In New Castle, Ind., the Perfect Circle Corp., a piston ring manufacturer, had reopened its foundry this date with troops and five pickets patrolling together amid stones and broken glass left from the previous Wednesday strike riot, with about 70 workers entering the foundry as the doors opened. Other plants of the company had opened without incident in nearby Hagerstown and Richmond. Nearly 1,000 National Guard troops, enforcing martial law, were still protecting the town, as well as Hagerstown and Richmond. Four tanks were in the foundry parking lot facing the plant, where about 90 non-strikers had been evacuated the previous Wednesday after an exchange of shots which had wounded eight persons. Only five pickets, without placards, had marched quietly at the foundry gate this date, contrasting with an estimated 5,000 sympathizers who had touched off the riot the previous week.

In Chicago, a former Northwestern University student from Charlotte, who had been shot a year earlier while fleeing police, was seeking $100,000 in damages from the incident. He had filed suit in U.S. District Court the previous day, naming the University, the city of Evanston, two University staff members and three police officers as defendants. The lawsuit contended that he had been taken into custody on October 7, 1954 by two police officers at the request of Northwestern's superintendent of grounds, who had asked that he be held "for his own good" after a doctor attached to the University psychiatric service had said that he was suicidal and needed psychiatric treatment. According to the suit, the plaintiff had broken away from the two police officers and was wounded in the right side by another officer during an ensuing chase, the latter having said that he believed the man had been seized initially by the two other officers as a prowler. The lawsuit contended that the plaintiff's constitutional rights had been infringed and that it had been proved after the shooting that the man needed no psychiatric assistance.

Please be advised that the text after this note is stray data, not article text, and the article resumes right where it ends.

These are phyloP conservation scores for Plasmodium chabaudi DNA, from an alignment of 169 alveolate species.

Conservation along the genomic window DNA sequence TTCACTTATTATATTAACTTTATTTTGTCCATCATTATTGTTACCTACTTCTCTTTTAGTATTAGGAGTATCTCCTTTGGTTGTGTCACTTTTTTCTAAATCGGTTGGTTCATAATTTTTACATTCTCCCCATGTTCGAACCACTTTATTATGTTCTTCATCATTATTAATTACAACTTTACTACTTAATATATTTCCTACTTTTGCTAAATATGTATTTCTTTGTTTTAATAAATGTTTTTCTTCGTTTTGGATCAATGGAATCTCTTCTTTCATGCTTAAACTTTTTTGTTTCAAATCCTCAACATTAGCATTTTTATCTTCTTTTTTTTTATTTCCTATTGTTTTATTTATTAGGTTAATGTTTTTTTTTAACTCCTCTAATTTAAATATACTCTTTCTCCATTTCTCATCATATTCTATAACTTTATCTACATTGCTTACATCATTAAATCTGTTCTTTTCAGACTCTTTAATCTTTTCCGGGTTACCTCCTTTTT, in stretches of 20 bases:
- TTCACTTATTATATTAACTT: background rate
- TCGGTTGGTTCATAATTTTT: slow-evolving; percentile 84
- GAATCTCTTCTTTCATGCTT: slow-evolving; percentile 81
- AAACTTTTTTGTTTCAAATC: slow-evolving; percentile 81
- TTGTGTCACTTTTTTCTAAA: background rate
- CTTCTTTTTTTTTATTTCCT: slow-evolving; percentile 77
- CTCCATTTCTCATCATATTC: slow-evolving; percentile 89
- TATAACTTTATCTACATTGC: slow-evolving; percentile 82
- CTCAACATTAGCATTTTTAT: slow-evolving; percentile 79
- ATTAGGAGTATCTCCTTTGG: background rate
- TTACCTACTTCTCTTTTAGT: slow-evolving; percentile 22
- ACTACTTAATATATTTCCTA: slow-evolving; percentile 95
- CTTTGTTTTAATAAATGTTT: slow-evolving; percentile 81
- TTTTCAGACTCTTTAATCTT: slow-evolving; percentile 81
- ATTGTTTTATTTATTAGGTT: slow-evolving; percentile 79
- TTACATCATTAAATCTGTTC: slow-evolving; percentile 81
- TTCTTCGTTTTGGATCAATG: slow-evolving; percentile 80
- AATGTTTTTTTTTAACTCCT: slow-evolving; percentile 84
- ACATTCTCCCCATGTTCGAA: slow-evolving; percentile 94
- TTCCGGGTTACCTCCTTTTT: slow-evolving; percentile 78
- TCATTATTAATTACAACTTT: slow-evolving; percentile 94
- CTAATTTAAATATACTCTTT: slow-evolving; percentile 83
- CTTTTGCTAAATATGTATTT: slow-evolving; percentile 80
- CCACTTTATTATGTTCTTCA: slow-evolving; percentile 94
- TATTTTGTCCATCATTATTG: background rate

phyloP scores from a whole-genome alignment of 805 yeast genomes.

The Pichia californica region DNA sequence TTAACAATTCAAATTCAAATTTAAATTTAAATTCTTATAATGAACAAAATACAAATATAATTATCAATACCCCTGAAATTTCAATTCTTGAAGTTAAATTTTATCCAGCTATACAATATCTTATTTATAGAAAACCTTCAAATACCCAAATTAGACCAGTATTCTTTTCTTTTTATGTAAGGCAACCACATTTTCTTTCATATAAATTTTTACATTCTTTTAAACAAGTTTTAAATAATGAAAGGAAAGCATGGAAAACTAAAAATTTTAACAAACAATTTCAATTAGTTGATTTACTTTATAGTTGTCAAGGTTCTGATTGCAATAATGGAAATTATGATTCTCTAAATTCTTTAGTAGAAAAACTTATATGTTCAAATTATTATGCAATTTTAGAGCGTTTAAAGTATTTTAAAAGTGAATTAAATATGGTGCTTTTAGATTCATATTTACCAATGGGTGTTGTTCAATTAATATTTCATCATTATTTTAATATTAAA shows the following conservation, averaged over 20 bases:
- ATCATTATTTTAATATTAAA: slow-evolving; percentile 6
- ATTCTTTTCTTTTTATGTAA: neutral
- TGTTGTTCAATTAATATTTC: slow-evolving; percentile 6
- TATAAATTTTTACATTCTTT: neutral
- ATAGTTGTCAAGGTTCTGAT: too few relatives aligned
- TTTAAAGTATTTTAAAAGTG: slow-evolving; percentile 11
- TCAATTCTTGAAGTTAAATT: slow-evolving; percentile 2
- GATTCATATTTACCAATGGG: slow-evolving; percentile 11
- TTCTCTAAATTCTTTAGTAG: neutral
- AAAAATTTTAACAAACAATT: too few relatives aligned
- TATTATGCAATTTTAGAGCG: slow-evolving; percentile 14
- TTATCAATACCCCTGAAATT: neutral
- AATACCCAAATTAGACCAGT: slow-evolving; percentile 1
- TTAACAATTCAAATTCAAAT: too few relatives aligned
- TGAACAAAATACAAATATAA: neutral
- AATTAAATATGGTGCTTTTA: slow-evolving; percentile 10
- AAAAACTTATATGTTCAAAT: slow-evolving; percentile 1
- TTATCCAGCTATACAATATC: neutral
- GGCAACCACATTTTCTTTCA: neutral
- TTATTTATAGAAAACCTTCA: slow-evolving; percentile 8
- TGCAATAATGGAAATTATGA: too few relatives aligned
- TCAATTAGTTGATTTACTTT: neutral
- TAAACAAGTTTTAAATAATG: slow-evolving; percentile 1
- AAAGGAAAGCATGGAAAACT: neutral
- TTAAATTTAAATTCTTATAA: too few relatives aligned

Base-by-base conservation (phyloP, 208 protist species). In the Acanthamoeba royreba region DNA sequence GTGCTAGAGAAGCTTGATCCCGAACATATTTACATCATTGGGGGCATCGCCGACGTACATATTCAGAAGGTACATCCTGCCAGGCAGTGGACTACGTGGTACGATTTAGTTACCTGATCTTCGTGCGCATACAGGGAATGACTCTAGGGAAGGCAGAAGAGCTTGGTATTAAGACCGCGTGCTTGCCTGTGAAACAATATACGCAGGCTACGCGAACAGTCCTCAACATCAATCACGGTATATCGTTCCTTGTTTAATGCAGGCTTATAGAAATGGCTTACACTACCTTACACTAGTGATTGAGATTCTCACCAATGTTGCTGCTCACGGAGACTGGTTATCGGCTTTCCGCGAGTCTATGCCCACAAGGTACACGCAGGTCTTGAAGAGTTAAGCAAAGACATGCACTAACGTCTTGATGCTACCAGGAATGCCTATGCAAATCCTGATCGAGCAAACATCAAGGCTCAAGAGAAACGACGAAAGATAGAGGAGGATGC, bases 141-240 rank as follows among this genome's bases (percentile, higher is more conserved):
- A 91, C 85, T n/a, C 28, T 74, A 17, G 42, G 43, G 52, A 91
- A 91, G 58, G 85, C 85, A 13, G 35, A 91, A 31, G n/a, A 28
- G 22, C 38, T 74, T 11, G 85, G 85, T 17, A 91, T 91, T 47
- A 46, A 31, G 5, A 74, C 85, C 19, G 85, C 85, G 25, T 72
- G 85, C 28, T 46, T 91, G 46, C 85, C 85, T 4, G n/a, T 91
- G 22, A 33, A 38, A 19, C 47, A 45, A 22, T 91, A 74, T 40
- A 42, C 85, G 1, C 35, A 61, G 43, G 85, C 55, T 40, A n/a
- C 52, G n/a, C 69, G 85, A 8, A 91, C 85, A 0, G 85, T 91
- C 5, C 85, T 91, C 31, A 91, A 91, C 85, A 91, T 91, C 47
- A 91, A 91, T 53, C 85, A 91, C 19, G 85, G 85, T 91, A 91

Emery Wister of The News reports that laboratories considerably larger in size and scope than those originally intended would be established in Charlotte by the textile division of the Celanese Corp. of America, that they would be located both in the present headquarters building and in a new structure. We shall look forward to that.

J. A. Daly of The News reports that top officers of the Seaboard Air Line Railway hosted a luncheon in Charlotte this date for 350 leaders in Charlotte area business, industry and finance, hearing an address from Governor Luther Hodges, seeking a million dollars of private capital to finance the state's development of small enterprises.

Harry Shuford of The News indicates that two married couples, who had lived in Mecklenburg County longer than any other couples, had been honored in a ceremony at City Hall this date, having been brought to the attention of City leaders through a questionnaire recently sent out regarding water bills, asking married couples to provide the number of years they had lived in the county. One couple had lived in the community for 67 years earlier, and the other for 47 years.